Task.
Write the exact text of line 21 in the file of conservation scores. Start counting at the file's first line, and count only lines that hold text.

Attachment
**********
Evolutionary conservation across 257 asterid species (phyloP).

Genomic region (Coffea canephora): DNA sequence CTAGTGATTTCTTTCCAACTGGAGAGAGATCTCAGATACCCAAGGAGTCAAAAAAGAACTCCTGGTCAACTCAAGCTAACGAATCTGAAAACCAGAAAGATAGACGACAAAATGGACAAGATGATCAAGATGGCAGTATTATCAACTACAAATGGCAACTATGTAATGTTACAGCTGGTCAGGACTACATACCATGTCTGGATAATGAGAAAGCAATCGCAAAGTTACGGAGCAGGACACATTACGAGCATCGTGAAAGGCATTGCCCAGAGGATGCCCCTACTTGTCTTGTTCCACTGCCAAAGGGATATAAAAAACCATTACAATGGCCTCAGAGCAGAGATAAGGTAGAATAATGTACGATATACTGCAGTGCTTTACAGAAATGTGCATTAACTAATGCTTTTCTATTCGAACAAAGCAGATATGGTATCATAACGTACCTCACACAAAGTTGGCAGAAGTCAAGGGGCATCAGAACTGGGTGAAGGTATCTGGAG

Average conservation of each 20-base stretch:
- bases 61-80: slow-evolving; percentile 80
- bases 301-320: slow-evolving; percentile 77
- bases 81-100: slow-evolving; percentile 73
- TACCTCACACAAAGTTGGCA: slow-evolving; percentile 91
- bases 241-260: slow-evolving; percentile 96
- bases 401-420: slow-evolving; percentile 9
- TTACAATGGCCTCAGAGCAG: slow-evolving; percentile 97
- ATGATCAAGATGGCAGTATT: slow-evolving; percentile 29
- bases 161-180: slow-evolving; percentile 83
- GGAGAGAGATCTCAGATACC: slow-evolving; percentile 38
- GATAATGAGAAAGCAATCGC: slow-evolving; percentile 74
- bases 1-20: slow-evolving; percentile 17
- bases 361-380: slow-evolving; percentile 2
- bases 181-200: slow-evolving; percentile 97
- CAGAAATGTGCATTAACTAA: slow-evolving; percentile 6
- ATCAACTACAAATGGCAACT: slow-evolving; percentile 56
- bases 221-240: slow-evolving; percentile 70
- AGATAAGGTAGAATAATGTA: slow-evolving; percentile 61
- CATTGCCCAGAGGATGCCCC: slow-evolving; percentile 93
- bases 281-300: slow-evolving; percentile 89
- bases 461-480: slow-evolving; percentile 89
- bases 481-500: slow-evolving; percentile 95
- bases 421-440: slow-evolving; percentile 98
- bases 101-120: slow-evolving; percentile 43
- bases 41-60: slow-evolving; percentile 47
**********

- AGATAAGGTAGAATAATGTA: slow-evolving; percentile 61